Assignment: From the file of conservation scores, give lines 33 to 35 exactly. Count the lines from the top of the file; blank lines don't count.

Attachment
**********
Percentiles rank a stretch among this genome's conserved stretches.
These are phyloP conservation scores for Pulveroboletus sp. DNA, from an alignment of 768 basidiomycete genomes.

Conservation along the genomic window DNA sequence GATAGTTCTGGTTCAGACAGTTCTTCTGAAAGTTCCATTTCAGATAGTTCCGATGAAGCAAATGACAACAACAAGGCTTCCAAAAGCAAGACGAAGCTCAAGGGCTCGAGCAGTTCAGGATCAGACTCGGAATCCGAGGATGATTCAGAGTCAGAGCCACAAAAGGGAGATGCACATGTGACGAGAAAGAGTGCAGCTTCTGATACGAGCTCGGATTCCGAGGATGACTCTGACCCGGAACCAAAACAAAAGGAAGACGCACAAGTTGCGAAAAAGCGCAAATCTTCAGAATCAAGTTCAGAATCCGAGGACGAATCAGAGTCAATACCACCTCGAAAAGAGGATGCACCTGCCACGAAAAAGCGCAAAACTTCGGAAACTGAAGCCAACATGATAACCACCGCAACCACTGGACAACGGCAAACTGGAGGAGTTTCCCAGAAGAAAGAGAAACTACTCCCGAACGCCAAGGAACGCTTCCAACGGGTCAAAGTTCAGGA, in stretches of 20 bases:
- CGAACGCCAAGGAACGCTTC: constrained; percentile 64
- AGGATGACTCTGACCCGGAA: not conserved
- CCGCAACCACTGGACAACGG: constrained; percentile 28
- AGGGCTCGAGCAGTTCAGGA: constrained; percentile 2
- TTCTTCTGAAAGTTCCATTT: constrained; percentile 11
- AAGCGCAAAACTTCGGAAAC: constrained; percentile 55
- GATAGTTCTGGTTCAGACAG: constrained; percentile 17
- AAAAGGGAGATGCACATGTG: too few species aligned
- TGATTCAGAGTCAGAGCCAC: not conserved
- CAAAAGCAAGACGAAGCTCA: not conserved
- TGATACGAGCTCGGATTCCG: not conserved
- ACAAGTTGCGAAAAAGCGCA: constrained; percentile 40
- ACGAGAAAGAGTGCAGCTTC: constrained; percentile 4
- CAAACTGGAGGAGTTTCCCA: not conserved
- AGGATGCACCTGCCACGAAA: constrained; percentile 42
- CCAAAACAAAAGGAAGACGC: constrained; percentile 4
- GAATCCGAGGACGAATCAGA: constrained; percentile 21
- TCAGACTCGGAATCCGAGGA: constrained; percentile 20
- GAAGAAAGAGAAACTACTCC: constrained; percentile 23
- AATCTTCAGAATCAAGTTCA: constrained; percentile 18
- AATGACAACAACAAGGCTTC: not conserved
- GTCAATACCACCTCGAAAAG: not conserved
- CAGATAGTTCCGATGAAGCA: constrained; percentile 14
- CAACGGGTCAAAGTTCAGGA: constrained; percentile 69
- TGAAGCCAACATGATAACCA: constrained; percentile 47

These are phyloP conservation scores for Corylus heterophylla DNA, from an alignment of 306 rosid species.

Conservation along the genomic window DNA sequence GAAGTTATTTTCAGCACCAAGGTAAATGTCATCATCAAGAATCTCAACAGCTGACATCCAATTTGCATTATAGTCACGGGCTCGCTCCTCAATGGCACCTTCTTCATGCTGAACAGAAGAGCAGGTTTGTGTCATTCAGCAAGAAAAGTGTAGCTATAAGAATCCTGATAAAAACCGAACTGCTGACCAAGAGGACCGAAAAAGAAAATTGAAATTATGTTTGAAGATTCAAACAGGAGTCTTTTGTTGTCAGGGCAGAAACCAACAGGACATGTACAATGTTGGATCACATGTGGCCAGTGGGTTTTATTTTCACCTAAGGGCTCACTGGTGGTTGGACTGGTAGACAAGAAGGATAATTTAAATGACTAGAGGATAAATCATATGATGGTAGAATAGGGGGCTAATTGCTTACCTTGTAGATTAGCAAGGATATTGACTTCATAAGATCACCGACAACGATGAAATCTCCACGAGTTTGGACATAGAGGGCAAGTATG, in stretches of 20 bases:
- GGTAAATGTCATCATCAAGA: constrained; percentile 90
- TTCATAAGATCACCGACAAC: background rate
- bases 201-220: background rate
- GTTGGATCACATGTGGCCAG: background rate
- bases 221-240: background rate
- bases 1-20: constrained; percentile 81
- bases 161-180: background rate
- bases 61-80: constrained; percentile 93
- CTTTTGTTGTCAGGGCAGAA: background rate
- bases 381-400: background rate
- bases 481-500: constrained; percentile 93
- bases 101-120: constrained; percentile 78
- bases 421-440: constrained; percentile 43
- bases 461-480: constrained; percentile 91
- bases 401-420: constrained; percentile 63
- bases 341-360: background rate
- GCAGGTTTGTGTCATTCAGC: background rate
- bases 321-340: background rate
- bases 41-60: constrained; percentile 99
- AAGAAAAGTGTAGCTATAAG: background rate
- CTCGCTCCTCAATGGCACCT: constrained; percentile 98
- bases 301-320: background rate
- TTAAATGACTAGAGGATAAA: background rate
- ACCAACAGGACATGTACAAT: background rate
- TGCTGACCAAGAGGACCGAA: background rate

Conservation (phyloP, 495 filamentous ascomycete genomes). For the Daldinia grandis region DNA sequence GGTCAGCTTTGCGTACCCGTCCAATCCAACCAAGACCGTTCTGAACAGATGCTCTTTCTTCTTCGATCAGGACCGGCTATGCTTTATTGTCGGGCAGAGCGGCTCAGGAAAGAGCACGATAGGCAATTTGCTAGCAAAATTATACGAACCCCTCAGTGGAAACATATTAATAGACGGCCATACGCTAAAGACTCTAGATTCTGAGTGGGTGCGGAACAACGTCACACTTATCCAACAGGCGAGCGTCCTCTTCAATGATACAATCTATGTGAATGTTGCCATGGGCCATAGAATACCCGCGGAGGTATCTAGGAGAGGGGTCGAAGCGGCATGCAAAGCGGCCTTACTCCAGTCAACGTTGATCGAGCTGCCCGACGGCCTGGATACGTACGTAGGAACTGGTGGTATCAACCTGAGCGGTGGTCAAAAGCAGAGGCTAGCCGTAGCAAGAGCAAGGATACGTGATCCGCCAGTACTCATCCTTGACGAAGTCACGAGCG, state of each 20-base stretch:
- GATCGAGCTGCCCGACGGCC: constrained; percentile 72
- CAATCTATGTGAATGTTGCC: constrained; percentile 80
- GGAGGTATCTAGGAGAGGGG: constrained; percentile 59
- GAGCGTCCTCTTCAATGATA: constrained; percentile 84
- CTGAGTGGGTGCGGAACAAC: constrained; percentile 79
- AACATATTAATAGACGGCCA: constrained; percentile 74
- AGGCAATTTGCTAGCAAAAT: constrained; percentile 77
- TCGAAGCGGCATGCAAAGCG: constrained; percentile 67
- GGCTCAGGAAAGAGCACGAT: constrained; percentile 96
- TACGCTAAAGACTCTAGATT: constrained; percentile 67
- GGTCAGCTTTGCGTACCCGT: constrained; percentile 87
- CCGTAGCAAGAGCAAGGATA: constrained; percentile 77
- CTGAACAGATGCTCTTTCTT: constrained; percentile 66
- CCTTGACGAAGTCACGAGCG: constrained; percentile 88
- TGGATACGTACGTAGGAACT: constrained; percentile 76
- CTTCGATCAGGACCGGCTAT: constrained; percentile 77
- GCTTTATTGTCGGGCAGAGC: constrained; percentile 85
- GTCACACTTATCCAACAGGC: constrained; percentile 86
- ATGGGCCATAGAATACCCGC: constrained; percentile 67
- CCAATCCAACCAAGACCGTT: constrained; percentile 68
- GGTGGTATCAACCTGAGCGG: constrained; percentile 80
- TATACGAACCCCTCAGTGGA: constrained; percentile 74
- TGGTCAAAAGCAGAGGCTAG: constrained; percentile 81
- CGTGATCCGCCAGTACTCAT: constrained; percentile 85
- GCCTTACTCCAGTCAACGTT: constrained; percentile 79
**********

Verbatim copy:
- bases 201-220: background rate
- GTTGGATCACATGTGGCCAG: background rate
- bases 221-240: background rate